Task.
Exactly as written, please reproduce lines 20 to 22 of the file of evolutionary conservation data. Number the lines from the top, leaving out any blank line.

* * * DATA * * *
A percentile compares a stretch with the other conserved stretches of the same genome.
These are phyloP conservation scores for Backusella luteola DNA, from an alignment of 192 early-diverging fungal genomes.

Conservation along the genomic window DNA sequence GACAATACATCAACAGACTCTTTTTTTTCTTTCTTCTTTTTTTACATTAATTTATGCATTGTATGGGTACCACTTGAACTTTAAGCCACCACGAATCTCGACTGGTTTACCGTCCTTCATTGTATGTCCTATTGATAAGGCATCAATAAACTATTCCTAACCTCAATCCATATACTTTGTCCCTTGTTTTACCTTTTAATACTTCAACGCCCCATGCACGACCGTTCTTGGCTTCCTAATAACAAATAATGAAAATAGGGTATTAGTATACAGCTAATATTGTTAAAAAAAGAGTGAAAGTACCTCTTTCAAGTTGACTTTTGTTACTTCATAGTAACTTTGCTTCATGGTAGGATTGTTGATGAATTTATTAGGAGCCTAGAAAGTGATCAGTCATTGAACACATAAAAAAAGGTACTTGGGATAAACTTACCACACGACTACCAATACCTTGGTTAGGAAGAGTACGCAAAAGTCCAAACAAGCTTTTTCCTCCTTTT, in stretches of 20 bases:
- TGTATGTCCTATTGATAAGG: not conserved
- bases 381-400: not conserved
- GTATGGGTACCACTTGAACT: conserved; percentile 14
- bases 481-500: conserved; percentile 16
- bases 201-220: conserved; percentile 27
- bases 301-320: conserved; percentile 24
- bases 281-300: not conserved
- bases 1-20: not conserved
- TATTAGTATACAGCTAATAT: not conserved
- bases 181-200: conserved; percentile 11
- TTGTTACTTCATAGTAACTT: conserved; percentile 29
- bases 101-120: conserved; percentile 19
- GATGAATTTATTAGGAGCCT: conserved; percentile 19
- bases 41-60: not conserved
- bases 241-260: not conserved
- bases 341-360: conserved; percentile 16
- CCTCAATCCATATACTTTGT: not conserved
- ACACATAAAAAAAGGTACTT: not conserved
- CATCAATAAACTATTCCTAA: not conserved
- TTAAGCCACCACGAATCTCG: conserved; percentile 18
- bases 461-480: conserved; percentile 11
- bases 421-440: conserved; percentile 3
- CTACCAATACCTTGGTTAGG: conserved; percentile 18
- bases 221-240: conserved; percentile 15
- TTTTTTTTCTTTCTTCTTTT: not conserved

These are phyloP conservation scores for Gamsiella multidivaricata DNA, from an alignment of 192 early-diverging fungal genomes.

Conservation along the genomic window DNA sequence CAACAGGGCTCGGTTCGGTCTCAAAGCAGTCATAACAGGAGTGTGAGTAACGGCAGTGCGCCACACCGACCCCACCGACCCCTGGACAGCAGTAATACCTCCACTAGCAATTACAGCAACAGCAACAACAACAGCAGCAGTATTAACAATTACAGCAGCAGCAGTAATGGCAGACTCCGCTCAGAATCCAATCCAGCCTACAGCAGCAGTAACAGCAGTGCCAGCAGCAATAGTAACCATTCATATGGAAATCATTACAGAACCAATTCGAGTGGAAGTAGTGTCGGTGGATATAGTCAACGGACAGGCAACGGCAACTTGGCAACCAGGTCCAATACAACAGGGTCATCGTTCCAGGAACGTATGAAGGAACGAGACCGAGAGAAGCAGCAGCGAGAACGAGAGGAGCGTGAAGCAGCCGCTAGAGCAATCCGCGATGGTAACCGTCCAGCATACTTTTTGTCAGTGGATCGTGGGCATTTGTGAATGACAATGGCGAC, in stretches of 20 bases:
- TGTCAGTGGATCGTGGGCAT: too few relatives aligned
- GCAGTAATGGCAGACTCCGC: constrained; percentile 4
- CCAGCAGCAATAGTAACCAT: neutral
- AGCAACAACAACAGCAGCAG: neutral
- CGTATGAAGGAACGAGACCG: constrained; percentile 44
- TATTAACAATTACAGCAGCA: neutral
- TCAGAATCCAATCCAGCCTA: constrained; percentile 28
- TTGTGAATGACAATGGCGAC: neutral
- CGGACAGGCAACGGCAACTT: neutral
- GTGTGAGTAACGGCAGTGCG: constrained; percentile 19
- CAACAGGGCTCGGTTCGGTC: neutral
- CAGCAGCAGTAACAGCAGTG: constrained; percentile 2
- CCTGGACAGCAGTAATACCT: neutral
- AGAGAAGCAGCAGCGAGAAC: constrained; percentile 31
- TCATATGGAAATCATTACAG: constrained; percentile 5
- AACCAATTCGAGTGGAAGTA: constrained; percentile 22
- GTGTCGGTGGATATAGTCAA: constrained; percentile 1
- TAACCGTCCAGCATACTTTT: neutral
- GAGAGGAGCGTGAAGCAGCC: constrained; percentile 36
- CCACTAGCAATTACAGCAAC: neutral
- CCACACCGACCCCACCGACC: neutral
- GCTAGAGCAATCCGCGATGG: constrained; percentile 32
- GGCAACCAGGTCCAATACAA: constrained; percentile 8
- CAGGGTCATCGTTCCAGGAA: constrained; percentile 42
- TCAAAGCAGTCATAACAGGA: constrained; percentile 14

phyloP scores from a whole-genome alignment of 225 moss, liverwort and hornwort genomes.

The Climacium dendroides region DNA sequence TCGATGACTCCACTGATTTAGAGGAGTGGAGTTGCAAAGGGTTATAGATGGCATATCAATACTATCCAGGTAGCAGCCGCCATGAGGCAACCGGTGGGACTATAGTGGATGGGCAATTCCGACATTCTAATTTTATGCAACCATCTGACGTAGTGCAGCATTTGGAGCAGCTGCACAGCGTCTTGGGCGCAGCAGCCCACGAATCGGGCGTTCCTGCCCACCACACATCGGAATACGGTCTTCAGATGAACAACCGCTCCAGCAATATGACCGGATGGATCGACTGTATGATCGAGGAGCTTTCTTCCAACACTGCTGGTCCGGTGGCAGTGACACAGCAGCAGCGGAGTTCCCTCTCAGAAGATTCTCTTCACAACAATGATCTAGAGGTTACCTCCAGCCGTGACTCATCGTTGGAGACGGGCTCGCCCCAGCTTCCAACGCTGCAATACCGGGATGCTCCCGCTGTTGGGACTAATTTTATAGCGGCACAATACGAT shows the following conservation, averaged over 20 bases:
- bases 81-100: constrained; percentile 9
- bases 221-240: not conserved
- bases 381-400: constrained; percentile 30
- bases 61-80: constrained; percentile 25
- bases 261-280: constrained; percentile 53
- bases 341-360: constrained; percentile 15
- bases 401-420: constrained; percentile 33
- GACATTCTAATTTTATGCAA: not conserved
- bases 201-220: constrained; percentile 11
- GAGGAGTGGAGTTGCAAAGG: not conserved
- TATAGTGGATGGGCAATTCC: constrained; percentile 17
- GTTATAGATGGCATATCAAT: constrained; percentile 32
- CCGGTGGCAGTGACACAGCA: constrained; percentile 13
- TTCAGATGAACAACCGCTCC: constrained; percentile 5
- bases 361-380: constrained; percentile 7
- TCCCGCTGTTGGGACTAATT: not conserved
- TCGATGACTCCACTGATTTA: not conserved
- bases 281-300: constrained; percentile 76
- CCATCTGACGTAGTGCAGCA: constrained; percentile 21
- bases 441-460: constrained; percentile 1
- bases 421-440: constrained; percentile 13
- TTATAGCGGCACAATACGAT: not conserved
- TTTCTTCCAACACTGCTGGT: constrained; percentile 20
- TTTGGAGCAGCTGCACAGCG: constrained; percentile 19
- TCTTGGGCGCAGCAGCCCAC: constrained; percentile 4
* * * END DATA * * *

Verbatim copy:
- CCTCAATCCATATACTTTGT: not conserved
- ACACATAAAAAAAGGTACTT: not conserved
- CATCAATAAACTATTCCTAA: not conserved